Pierre-Louis Duval, a Parisian butcher, created the “bouillon” concept in 1855. His inspiration came from a soup vendor, M. Boulanger. Legend has it that Boulanger went on to open the first restaurant in Paris in 1765. To feed market hall workers, Duval would make a single meat dish to be served with a soup or stock. The concept grew quickly and by 1900, Paris had over 250 bouillons delivering simple, generous food at “un petit prix”. The charm of the Art Nouveau style dominated architecture , furniture design, interior decoration, and, of course, the interior design of les bouillons.
Until very recently, les bouillons had just about disappeared from Paris. However, a comeback is in the making. Now, many are reopening their doors in original locations with restored art-nouveaux interiors. Luckily for the diners these re-opened establishments are sticking to their original mandate — simple, generous food at “un petit prix”.
During our last trip to Paris we ate at Bouillon Chartier, Grands Boulevards and Bouillon Julien, Faubourg St-Denis. As they do not take reservations, we chose to go for late lunch on both occasion so as to avoid line-ups. Chartier, Julien and other bouillons are very busy at peak hours but, conversely, happily accommodate impromptu 4pm wedding receptions. I can’t begin to describe the magnificence of the art-nouveau interiors. The Chartier and Julien links above lead to extensive picture galleries that show-off the late 1800 / early 1900 decor.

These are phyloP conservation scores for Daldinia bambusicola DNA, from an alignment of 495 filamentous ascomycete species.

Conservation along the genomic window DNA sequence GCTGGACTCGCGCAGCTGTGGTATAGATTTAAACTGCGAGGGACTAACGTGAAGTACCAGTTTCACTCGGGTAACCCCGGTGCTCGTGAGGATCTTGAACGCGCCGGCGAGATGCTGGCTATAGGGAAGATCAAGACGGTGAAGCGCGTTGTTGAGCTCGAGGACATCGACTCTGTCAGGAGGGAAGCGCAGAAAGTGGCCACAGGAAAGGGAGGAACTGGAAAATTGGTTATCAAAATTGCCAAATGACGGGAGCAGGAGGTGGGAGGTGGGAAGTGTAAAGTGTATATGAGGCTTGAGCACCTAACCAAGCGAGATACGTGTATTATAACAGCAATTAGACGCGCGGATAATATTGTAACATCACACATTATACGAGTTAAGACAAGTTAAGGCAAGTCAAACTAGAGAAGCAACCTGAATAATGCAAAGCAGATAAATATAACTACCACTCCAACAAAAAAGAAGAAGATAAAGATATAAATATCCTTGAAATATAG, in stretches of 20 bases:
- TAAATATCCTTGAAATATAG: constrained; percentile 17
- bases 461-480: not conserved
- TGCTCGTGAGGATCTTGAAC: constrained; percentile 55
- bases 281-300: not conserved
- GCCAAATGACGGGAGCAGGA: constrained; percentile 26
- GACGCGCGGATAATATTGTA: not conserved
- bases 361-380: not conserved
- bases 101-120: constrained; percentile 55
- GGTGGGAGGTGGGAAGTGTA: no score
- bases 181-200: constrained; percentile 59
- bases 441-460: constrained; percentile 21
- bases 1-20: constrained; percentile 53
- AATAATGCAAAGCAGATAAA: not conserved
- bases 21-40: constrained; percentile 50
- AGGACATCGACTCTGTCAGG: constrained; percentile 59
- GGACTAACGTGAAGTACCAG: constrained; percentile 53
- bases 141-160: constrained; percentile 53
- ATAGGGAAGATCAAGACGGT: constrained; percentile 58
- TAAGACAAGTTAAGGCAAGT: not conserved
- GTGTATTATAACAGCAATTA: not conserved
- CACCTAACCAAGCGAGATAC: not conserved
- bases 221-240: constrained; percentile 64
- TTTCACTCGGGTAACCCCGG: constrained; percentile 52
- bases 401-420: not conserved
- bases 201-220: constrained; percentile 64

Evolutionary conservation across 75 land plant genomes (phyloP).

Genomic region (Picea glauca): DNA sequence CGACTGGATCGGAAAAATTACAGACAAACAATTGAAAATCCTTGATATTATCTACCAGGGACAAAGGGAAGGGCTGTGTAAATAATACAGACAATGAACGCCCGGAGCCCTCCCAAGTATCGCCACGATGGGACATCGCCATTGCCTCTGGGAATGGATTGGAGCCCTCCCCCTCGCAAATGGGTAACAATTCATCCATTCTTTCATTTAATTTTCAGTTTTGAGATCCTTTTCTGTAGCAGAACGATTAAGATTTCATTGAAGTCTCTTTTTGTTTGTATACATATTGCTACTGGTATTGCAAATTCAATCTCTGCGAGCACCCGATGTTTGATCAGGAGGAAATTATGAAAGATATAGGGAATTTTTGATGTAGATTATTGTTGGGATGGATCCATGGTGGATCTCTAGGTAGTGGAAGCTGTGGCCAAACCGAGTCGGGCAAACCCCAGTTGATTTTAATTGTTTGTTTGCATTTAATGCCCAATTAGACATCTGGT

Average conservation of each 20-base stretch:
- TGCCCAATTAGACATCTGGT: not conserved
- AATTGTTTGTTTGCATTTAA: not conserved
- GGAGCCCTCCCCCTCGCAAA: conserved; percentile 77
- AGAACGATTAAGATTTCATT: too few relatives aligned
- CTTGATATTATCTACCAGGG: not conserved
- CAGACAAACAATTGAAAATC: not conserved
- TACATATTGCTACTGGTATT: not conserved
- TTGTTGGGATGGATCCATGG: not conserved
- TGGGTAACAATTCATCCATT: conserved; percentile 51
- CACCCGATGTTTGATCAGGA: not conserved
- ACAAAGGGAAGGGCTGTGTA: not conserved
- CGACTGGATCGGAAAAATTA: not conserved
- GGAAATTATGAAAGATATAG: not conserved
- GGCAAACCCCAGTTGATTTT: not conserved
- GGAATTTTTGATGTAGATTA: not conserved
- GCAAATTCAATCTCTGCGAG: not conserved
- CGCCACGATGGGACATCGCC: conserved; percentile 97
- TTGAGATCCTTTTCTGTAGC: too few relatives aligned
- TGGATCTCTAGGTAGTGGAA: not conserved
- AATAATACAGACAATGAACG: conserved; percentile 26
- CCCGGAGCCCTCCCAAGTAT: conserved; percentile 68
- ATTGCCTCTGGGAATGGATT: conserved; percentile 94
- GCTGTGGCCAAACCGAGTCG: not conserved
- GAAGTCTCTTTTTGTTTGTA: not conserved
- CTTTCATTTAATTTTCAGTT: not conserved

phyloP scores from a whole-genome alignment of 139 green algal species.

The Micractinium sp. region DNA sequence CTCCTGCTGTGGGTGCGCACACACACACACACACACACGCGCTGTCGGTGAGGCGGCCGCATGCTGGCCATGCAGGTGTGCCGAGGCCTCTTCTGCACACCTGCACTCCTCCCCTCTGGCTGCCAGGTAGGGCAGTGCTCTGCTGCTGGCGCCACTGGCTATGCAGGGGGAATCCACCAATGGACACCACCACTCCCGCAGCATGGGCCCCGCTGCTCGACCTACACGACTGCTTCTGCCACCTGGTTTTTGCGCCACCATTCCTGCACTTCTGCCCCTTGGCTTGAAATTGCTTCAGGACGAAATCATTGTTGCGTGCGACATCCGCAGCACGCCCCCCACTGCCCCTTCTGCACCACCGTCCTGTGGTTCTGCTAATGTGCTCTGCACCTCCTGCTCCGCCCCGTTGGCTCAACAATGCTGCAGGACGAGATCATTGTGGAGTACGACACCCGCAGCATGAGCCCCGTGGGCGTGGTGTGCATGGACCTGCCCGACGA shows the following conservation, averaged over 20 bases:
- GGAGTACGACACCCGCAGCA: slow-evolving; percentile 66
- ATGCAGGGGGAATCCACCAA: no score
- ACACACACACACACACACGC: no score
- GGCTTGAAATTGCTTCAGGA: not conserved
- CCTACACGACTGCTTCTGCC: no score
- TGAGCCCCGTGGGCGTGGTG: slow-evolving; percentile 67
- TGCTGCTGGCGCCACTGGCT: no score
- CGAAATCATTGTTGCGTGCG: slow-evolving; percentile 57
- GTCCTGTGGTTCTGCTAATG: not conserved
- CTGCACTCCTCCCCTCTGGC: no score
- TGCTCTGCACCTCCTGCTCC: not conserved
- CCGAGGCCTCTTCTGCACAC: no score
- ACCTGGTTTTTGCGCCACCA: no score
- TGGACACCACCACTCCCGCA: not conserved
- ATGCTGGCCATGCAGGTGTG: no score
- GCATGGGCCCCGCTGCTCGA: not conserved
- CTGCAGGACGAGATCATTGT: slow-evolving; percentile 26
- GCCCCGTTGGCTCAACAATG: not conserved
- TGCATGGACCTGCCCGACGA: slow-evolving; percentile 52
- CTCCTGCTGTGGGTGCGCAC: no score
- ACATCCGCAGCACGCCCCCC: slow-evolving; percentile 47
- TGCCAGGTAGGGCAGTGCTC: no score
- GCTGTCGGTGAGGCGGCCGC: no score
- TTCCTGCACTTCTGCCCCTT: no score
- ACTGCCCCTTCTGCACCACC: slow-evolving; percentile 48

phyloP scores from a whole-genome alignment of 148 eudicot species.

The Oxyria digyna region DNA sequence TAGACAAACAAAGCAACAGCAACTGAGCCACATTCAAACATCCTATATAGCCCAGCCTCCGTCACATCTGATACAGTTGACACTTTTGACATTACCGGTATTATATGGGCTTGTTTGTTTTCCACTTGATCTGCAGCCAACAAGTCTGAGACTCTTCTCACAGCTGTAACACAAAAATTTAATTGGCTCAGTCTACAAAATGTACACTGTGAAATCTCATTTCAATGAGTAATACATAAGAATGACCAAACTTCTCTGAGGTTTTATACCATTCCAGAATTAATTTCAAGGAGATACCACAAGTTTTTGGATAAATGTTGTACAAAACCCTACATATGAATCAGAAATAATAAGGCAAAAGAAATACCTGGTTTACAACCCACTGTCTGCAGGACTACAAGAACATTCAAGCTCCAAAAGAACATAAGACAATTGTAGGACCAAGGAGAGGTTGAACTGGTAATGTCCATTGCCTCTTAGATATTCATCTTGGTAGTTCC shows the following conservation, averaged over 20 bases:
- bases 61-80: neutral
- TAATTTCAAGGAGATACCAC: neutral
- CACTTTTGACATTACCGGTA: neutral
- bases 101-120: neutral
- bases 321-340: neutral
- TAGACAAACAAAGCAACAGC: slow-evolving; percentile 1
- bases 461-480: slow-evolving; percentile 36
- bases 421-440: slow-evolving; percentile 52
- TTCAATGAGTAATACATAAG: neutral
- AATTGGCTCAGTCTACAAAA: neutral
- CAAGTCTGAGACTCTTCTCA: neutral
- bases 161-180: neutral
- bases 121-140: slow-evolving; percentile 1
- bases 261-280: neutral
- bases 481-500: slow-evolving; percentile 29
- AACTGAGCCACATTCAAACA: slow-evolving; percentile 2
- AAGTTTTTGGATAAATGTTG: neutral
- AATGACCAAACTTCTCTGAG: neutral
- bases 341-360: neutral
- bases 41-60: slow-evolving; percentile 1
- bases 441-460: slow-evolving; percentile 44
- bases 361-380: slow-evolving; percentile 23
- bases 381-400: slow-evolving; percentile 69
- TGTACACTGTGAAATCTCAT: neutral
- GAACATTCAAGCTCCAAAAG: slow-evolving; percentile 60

At Chartier, our menu consisted of:
Notable feature: luggage racks between the rows of tables that allowed travellers to store their bags while dining.
At Julien we had:
Notable: This was an Edith Piaf favourite, eat at table 24 and you will sit where she sat. Chartier is beautiful but Julien is an Art Nouveau masterpiece with stained glass ceilings, a beautiful mosaic floor, and much more.
We did not have a bad dish. Everything came at the right temperature and neatly plated. We had excellent service at both locations. The wait staff write orders on a white paper runner at the table and instruct the kitchen and barman from memory. I saw no mistakes. When ready to leave, they tally the “addition” on the paper runner.
I hope to be back in Paris sometime soon. I will eat regularly, economically, and well at the bouillons to be able to splurge at a Michelin starred restaurant. Thank you, Pierre-Louis Duval, for developing the concept that 165 years later is still delivering simple, generous food at “un petit prix”
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